Runsafe:Nullify Unneeded Risks

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Whether by operator mistakes, attempts at making computers easy to use, or encouraging open access, our computer's software sometimes grants more access to our computers than is needed. We can decrease risk by eliminating unneeded access to our computers.

  • <a href="#shares">Nullify Risks From Unneeded Access to Shared Data and Folders</a>
  • <a href="#acct">Nullify Risks From Unneeded Account Privileges</a>
  • <a href="#scripts">Nullify Risks From Unneeded Code Entry Points</a>
  • <a href="#net">Nullify Risks From Unneeded Network Access</a>
  • <a href="#crypt">Nullify Risks From Unneeded Access to Data in Transit</a>
  • <a href="#write">Nullify Risks of Anonymous, Public Storage.</a>
  • <a href="#music">Disable Music and Peer File Sharing Services</a>
  • <a href="#config">Follow Best Practices Guidelines</a>

<a name="shares"></a>Nullify Risks From Unneeded Access to Shared Data and Folders

  • Microsoft file sharing is often misconfigured. If you don't need Microsoft file sharing, disable it. If you only mean to share files in your MP3 or PICS directories, don't share your entire C: drive. Otherwise, your entire computer can be completely controlled (or erased) by someone else, or a virus, in short order. <a href="">Click here for details</a>.
  • The same applies for Appleshare and NFS services. Limit shares to folders you create. Don't share your entire hard drive.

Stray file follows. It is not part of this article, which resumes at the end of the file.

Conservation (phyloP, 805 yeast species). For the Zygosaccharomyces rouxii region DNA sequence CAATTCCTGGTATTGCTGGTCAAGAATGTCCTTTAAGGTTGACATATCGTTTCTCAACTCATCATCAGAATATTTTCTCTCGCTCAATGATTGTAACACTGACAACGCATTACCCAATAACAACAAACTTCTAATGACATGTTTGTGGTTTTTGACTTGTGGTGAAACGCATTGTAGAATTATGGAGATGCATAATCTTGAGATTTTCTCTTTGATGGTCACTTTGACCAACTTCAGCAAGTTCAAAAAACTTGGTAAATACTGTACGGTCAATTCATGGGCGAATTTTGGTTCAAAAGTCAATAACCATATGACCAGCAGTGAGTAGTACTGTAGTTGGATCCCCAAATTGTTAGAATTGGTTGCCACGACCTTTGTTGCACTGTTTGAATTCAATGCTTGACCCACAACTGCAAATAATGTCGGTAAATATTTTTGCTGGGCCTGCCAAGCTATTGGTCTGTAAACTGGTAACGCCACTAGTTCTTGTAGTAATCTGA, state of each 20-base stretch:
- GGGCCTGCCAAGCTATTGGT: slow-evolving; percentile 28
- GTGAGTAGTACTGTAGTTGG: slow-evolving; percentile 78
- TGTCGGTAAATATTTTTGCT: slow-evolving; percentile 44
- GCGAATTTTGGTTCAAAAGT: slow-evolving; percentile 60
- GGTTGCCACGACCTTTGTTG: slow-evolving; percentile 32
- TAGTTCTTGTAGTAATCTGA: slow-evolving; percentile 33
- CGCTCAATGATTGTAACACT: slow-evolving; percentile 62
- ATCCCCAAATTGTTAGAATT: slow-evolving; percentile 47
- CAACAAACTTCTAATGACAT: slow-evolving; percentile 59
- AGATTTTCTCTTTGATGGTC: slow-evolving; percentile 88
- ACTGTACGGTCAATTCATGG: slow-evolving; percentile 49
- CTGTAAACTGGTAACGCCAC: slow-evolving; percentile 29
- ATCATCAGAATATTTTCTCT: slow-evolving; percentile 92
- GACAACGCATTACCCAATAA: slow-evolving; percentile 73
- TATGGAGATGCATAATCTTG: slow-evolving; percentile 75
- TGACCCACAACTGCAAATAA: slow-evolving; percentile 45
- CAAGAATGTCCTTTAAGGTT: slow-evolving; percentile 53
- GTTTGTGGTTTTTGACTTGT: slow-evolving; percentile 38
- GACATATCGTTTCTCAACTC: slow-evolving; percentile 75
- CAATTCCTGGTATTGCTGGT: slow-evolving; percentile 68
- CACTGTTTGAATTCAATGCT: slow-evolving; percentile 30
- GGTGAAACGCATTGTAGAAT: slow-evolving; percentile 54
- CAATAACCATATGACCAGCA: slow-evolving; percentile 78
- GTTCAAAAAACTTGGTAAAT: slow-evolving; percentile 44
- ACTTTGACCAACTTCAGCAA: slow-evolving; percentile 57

• <a name="ntaccounts"></a>It is very important that <a href="safeguard.shtml#choose">strong passwords</a> be assigned to Windows NT, 2000, and XP Professional Administrator privileged accounts. These systems automatically create several shared resources when they are started. These shares are hidden (because they end with the dollar sign character:$) and computer operators may not be aware of them or their associated risks. Using these resources, a privileged account can remotely access the entire hard drive of a computer. If the privileged account's password is weak or nonexistent, this could lead to a total compromise of the computer. Accounts with access to these shares include:
    • Administrator account on NT, 2000, and XP Professional.
    • Any member of the Administrator and Backup Operator groups on 2000 professional
    • Any member of the Server operator group on 2000 server